"Predators Prey, and Other Kinfolk is an amazing story. Dorothy Allred Solomon recounts the nearly incomprehensible history of a woman growing up in a polygamous, fugitive family. She tells of the unyielding power of God, of father, of denial—and ultimately of truth—with courage, a deep sense of responsibility, and a loving and even hand."
—Pam Houston, author of Cowboys Are My Weakness and Waltzing the Cat
Solomon, the daughter of a polygamous, fundamentalist Mormon, could well have called her story Secrets and Lies to
indicate the tenor of the early life that she looks back on with remarkable clarity and even humor. The twenty-eighth
of forty-eight children, she was instilled, as were her many brothers, by her father with the sense of the family's
difference, which the world beyond its circle, even most other Mormons (the church officially abolished polygamy in 1890),
wouldn't welcome. Although an inquisitive, sensitive child with a strong desire to stake an individual claim in the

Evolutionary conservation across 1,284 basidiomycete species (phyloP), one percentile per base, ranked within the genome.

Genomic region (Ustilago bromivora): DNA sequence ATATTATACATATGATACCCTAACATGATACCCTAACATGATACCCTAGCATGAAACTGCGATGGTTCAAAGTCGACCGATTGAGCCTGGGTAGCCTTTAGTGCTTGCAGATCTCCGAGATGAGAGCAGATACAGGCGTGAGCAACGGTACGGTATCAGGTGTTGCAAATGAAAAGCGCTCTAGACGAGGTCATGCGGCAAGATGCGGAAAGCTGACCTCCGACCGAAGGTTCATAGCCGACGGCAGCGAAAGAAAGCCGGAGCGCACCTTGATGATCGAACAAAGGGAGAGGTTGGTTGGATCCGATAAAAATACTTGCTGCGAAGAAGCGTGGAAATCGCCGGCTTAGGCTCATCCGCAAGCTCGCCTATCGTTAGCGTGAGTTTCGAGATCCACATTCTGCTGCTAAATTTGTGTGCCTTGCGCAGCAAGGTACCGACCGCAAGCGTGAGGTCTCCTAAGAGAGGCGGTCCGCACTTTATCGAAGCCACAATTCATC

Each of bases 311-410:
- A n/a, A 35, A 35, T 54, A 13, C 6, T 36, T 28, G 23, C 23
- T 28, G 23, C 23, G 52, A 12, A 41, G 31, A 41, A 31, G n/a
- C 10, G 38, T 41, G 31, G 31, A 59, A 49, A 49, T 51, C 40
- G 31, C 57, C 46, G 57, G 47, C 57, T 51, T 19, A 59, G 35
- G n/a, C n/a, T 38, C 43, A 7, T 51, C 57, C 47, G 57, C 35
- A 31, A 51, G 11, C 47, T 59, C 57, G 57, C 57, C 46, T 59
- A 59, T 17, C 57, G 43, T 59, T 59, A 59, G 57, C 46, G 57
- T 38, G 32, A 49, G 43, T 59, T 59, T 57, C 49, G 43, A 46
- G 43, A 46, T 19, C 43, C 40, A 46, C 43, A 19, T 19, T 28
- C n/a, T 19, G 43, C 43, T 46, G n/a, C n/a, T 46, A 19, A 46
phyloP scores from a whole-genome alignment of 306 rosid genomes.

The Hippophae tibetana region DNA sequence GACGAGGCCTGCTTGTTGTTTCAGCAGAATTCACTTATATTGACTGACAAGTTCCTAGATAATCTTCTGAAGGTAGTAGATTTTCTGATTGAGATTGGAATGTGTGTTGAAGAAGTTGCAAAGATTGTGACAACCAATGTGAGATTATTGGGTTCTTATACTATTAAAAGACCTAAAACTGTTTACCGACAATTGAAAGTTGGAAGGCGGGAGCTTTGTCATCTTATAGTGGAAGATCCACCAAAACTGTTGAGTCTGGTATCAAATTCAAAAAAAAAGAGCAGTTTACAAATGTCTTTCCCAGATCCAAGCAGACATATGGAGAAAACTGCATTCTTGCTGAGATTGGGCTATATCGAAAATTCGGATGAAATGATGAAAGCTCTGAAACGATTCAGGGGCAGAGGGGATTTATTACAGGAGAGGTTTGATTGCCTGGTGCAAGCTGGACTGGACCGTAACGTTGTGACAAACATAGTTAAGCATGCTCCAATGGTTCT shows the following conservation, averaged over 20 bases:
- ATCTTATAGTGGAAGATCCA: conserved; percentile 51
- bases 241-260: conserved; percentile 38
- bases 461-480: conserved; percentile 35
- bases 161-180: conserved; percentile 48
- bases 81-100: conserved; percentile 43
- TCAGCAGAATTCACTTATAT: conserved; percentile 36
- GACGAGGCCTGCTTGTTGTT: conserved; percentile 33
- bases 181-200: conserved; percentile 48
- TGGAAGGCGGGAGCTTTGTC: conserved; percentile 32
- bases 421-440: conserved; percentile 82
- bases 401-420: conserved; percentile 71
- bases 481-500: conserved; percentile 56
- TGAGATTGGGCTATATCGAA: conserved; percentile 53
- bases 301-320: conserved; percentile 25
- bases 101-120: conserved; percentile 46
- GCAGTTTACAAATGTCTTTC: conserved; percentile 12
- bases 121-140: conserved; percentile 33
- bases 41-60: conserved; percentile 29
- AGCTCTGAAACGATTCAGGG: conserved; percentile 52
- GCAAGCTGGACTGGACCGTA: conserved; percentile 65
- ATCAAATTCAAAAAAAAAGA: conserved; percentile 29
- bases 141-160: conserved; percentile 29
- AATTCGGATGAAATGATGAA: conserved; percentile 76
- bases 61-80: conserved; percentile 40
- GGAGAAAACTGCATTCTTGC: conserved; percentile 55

world, she also suffered an identity crisis, which in the social context of "plural wives" (which Mormons termed their
practice) is perhaps understandable. Exacerbating her crisis was living in the constant fear that her family would be
discovered by a government raid, torn asunder, and driven into poverty while fleeing ever-encroaching authorities.
Eventually, she fell in love, chose monogamous marriageand many members of her family disowned her. A rare story,
indeed, told with much grace and humility.
Dorothy Allred Solomon is the twenty-eighth of 48 children born to the many wives of Mormon fundamentalist sect leader
Rulon Allred, who was assassinated in 1977 by religious rivals. She is a profoundly wise-souled refugee from an old,